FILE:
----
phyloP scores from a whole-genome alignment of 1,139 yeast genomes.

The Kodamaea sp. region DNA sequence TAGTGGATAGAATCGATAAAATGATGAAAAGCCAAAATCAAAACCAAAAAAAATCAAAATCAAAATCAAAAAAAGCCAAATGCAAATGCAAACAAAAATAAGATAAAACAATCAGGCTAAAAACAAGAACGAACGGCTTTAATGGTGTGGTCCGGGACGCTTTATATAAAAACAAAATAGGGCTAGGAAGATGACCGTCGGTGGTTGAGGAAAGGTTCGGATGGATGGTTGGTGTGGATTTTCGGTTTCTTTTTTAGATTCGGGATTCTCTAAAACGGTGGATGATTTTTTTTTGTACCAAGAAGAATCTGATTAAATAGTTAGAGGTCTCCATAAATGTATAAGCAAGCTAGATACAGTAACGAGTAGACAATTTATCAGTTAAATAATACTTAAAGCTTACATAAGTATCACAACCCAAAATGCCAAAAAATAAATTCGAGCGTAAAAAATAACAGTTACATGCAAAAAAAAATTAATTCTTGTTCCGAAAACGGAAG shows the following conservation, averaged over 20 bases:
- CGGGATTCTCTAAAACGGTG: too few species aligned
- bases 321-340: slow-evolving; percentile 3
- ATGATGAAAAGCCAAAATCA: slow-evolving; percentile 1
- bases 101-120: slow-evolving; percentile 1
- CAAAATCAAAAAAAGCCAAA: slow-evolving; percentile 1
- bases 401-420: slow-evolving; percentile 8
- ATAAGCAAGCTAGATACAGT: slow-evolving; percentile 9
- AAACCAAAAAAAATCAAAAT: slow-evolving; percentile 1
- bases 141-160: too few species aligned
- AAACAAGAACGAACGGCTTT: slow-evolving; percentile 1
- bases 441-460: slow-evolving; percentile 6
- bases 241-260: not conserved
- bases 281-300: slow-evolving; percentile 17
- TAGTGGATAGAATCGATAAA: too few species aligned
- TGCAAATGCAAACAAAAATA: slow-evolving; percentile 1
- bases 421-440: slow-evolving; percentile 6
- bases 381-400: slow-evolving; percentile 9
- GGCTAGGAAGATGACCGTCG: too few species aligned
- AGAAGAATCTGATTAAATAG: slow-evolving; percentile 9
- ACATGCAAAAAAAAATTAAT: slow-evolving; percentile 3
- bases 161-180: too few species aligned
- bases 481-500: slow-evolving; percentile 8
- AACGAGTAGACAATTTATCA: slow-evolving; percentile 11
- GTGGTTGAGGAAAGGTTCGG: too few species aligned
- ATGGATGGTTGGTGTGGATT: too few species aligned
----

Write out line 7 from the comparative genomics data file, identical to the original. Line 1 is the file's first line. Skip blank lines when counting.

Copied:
- CAAAATCAAAAAAAGCCAAA: slow-evolving; percentile 1